The graphs below shows the level of debt in each year after the student graduates (after payments have been netted off) and illustrates the time taken to pay off the £10,000 loan.





B: Five year career break

  Table 3 shows the same information as table 2, but the data assume that the graduates take a five year career break in their late twenties/early thirties, with their income on return to work being at around the same level as when they left employment and then resuming the same, but interrupted, upward profile.

Table 3:

REPAYMENTS ON A LOAN OF £10,000 (ASSUMING FIVE YEAR CAREER BREAKS)


  
Amount of cash repaid £k
No of years taken to repay
  
Current policy
3.5% RRI
6% RRI
Current policy
3.5% RRI
6% PPI

Low
15
28
59
20
24
30
Medium
13
19
27
14
16
18
High
11
14
17
11
12
13

1A total interest rate of 6%, assuming inflation at 2.5%.
2A total interest rate of 8.5%, assuming inflation at 2.5%.


  The graphs below illustrate that the data above.




  Commentary on charging a 6 per cent real rate of interest:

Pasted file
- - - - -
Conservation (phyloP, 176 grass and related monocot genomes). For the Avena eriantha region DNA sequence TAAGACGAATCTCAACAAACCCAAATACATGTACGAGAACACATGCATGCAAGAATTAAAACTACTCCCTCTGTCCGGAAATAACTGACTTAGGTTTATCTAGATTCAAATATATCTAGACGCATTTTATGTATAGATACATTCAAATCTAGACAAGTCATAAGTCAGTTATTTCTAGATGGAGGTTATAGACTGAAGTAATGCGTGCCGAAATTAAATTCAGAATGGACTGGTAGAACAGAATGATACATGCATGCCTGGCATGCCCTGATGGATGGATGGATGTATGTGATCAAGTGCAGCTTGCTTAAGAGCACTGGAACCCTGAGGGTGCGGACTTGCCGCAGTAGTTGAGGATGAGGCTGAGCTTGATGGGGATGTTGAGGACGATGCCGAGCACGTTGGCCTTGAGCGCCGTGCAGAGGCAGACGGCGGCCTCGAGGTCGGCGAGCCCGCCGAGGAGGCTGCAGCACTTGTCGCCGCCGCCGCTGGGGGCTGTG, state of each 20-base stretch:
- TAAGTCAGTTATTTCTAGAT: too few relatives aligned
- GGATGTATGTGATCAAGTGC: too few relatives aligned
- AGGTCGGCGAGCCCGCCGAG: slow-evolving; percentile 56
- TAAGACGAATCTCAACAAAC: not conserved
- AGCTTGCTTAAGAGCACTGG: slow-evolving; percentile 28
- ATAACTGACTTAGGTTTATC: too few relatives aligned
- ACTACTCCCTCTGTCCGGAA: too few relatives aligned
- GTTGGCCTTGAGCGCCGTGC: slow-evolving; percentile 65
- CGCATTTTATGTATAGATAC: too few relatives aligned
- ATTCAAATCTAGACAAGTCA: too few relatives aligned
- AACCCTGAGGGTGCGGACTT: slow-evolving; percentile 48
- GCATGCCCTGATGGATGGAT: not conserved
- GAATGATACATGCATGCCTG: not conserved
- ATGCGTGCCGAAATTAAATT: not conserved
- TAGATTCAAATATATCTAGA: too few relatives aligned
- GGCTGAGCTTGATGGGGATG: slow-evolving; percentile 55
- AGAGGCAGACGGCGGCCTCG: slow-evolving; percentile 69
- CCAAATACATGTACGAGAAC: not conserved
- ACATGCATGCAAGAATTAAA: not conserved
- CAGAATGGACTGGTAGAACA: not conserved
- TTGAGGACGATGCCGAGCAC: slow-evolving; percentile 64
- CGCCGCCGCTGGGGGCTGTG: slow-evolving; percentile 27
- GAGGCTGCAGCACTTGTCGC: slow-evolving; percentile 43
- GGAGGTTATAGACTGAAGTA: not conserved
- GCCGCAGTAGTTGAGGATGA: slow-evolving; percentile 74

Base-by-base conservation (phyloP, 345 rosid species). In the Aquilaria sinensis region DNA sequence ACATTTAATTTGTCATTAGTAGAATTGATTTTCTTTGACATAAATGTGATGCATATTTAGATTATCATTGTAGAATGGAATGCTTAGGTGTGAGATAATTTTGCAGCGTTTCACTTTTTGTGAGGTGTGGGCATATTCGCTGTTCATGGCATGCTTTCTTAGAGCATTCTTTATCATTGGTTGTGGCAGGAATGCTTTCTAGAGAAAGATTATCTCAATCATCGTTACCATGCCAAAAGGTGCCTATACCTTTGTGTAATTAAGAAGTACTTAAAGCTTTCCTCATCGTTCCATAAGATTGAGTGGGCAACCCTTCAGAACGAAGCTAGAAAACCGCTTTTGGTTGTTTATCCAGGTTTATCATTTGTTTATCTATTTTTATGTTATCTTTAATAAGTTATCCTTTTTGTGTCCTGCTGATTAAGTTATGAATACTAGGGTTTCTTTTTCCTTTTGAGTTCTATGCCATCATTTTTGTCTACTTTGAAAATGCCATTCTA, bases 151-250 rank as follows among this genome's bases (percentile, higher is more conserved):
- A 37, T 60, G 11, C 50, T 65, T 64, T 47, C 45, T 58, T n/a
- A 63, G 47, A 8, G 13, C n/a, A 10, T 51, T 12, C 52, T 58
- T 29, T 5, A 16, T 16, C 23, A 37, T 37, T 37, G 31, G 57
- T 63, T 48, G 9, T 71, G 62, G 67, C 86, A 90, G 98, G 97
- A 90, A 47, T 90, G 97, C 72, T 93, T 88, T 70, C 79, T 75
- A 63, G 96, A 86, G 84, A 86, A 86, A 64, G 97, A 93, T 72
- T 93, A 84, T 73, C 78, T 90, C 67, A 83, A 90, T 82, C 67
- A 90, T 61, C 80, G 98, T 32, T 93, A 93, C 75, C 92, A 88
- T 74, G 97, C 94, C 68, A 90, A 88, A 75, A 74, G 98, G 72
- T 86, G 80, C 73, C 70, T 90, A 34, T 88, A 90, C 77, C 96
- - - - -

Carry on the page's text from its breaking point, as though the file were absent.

FIVE YEAR CAREER BREAKS

  During the five year career break, the debt for the low income graduate increases from £13,500 to around £20,500 (the annual interest charges on which are around £1,700). After that point, because the annual repayments are less than the interest, the debt continues to grow to around £27,000 after 20 years. The middle and high income graduates have paid off more of the loan in the early years before taking the career break so the increase in their debt during that period is far less pronounced, and the overall repayments are therefore much lower.

  The graphs below shows the level of debt in each year after the student graduates (after payments have been netted off) and illustrates the time taken to pay off the £10,000 loan.






 
previous page contents next page

House of Commons home page Parliament home page House of Lords home page search page enquiries index

© Parliamentary copyright 2002
Prepared 11 July 2002